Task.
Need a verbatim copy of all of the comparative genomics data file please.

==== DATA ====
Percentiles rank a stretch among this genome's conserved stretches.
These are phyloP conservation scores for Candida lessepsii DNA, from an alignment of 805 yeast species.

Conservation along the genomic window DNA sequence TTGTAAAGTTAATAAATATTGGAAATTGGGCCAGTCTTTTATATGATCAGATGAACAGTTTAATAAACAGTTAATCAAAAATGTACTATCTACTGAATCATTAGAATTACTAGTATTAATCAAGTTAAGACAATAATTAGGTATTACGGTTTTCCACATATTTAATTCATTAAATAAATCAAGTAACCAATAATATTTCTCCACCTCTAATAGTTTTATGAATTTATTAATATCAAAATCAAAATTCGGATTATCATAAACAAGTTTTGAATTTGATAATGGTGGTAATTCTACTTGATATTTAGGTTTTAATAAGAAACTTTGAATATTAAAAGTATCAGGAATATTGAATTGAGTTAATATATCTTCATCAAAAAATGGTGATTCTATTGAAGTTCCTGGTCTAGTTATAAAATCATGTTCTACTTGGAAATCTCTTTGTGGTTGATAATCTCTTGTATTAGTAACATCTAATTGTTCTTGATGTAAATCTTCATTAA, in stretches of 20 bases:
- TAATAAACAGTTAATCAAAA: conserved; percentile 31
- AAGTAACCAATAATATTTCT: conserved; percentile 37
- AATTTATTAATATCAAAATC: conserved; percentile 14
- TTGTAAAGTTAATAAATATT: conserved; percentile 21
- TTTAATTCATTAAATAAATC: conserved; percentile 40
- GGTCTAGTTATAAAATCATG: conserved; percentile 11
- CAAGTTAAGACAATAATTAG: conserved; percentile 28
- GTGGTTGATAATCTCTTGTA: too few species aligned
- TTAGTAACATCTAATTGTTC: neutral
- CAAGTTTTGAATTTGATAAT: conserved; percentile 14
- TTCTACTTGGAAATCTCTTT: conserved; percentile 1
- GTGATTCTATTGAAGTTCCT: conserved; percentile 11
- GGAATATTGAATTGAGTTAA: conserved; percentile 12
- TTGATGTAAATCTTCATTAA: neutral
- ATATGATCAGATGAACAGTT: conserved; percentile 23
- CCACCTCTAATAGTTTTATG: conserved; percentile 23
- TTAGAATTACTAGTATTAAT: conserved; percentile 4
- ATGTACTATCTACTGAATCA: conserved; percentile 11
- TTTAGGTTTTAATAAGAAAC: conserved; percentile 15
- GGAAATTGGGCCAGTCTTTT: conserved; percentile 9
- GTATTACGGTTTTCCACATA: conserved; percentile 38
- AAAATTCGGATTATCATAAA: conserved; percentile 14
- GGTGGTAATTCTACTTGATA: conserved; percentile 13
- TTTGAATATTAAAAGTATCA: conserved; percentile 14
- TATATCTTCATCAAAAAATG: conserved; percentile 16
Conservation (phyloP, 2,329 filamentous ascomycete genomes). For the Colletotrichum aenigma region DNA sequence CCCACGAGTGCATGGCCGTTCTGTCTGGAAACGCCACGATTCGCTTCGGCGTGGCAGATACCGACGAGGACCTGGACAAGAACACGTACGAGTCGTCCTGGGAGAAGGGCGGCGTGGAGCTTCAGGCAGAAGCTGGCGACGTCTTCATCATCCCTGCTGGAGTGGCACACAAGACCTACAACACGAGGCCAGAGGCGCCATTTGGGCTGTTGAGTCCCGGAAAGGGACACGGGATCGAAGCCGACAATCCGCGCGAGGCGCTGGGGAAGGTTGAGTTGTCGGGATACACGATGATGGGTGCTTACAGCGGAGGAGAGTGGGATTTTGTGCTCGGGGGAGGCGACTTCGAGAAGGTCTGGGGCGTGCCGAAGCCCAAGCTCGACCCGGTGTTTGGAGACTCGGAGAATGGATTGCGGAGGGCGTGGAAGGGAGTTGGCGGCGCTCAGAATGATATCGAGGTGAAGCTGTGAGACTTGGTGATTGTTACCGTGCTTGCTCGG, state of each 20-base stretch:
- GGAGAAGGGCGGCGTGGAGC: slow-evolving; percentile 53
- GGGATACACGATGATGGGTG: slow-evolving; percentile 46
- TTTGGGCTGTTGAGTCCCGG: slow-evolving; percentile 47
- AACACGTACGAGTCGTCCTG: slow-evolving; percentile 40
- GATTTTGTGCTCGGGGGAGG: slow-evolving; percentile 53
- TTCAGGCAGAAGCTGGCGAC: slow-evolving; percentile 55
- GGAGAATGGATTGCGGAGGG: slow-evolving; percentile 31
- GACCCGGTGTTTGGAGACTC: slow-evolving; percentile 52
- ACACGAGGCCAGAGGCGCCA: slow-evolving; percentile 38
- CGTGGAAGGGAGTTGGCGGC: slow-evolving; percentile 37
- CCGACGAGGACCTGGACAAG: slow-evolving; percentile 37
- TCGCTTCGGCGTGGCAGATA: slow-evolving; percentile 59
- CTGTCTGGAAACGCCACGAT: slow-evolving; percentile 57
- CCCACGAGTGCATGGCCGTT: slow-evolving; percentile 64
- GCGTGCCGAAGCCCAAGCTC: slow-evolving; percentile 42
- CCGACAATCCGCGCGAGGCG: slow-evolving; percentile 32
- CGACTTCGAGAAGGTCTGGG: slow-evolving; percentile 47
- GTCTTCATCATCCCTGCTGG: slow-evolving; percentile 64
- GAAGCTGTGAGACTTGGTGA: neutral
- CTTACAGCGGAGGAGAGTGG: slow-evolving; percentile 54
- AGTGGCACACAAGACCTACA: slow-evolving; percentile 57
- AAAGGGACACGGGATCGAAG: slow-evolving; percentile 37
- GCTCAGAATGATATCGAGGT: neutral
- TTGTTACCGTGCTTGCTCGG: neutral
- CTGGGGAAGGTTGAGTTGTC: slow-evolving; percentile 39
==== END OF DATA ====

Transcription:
Percentiles rank a stretch among this genome's conserved stretches.
These are phyloP conservation scores for Candida lessepsii DNA, from an alignment of 805 yeast species.

Conservation along the genomic window DNA sequence TTGTAAAGTTAATAAATATTGGAAATTGGGCCAGTCTTTTATATGATCAGATGAACAGTTTAATAAACAGTTAATCAAAAATGTACTATCTACTGAATCATTAGAATTACTAGTATTAATCAAGTTAAGACAATAATTAGGTATTACGGTTTTCCACATATTTAATTCATTAAATAAATCAAGTAACCAATAATATTTCTCCACCTCTAATAGTTTTATGAATTTATTAATATCAAAATCAAAATTCGGATTATCATAAACAAGTTTTGAATTTGATAATGGTGGTAATTCTACTTGATATTTAGGTTTTAATAAGAAACTTTGAATATTAAAAGTATCAGGAATATTGAATTGAGTTAATATATCTTCATCAAAAAATGGTGATTCTATTGAAGTTCCTGGTCTAGTTATAAAATCATGTTCTACTTGGAAATCTCTTTGTGGTTGATAATCTCTTGTATTAGTAACATCTAATTGTTCTTGATGTAAATCTTCATTAA, in stretches of 20 bases:
- TAATAAACAGTTAATCAAAA: conserved; percentile 31
- AAGTAACCAATAATATTTCT: conserved; percentile 37
- AATTTATTAATATCAAAATC: conserved; percentile 14
- TTGTAAAGTTAATAAATATT: conserved; percentile 21
- TTTAATTCATTAAATAAATC: conserved; percentile 40
- GGTCTAGTTATAAAATCATG: conserved; percentile 11
- CAAGTTAAGACAATAATTAG: conserved; percentile 28
- GTGGTTGATAATCTCTTGTA: too few species aligned
- TTAGTAACATCTAATTGTTC: neutral
- CAAGTTTTGAATTTGATAAT: conserved; percentile 14
- TTCTACTTGGAAATCTCTTT: conserved; percentile 1
- GTGATTCTATTGAAGTTCCT: conserved; percentile 11
- GGAATATTGAATTGAGTTAA: conserved; percentile 12
- TTGATGTAAATCTTCATTAA: neutral
- ATATGATCAGATGAACAGTT: conserved; percentile 23
- CCACCTCTAATAGTTTTATG: conserved; percentile 23
- TTAGAATTACTAGTATTAAT: conserved; percentile 4
- ATGTACTATCTACTGAATCA: conserved; percentile 11
- TTTAGGTTTTAATAAGAAAC: conserved; percentile 15
- GGAAATTGGGCCAGTCTTTT: conserved; percentile 9
- GTATTACGGTTTTCCACATA: conserved; percentile 38
- AAAATTCGGATTATCATAAA: conserved; percentile 14
- GGTGGTAATTCTACTTGATA: conserved; percentile 13
- TTTGAATATTAAAAGTATCA: conserved; percentile 14
- TATATCTTCATCAAAAAATG: conserved; percentile 16
Conservation (phyloP, 2,329 filamentous ascomycete genomes). For the Colletotrichum aenigma region DNA sequence CCCACGAGTGCATGGCCGTTCTGTCTGGAAACGCCACGATTCGCTTCGGCGTGGCAGATACCGACGAGGACCTGGACAAGAACACGTACGAGTCGTCCTGGGAGAAGGGCGGCGTGGAGCTTCAGGCAGAAGCTGGCGACGTCTTCATCATCCCTGCTGGAGTGGCACACAAGACCTACAACACGAGGCCAGAGGCGCCATTTGGGCTGTTGAGTCCCGGAAAGGGACACGGGATCGAAGCCGACAATCCGCGCGAGGCGCTGGGGAAGGTTGAGTTGTCGGGATACACGATGATGGGTGCTTACAGCGGAGGAGAGTGGGATTTTGTGCTCGGGGGAGGCGACTTCGAGAAGGTCTGGGGCGTGCCGAAGCCCAAGCTCGACCCGGTGTTTGGAGACTCGGAGAATGGATTGCGGAGGGCGTGGAAGGGAGTTGGCGGCGCTCAGAATGATATCGAGGTGAAGCTGTGAGACTTGGTGATTGTTACCGTGCTTGCTCGG, state of each 20-base stretch:
- GGAGAAGGGCGGCGTGGAGC: slow-evolving; percentile 53
- GGGATACACGATGATGGGTG: slow-evolving; percentile 46
- TTTGGGCTGTTGAGTCCCGG: slow-evolving; percentile 47
- AACACGTACGAGTCGTCCTG: slow-evolving; percentile 40
- GATTTTGTGCTCGGGGGAGG: slow-evolving; percentile 53
- TTCAGGCAGAAGCTGGCGAC: slow-evolving; percentile 55
- GGAGAATGGATTGCGGAGGG: slow-evolving; percentile 31
- GACCCGGTGTTTGGAGACTC: slow-evolving; percentile 52
- ACACGAGGCCAGAGGCGCCA: slow-evolving; percentile 38
- CGTGGAAGGGAGTTGGCGGC: slow-evolving; percentile 37
- CCGACGAGGACCTGGACAAG: slow-evolving; percentile 37
- TCGCTTCGGCGTGGCAGATA: slow-evolving; percentile 59
- CTGTCTGGAAACGCCACGAT: slow-evolving; percentile 57
- CCCACGAGTGCATGGCCGTT: slow-evolving; percentile 64
- GCGTGCCGAAGCCCAAGCTC: slow-evolving; percentile 42
- CCGACAATCCGCGCGAGGCG: slow-evolving; percentile 32
- CGACTTCGAGAAGGTCTGGG: slow-evolving; percentile 47
- GTCTTCATCATCCCTGCTGG: slow-evolving; percentile 64
- GAAGCTGTGAGACTTGGTGA: neutral
- CTTACAGCGGAGGAGAGTGG: slow-evolving; percentile 54
- AGTGGCACACAAGACCTACA: slow-evolving; percentile 57
- AAAGGGACACGGGATCGAAG: slow-evolving; percentile 37
- GCTCAGAATGATATCGAGGT: neutral
- TTGTTACCGTGCTTGCTCGG: neutral
- CTGGGGAAGGTTGAGTTGTC: slow-evolving; percentile 39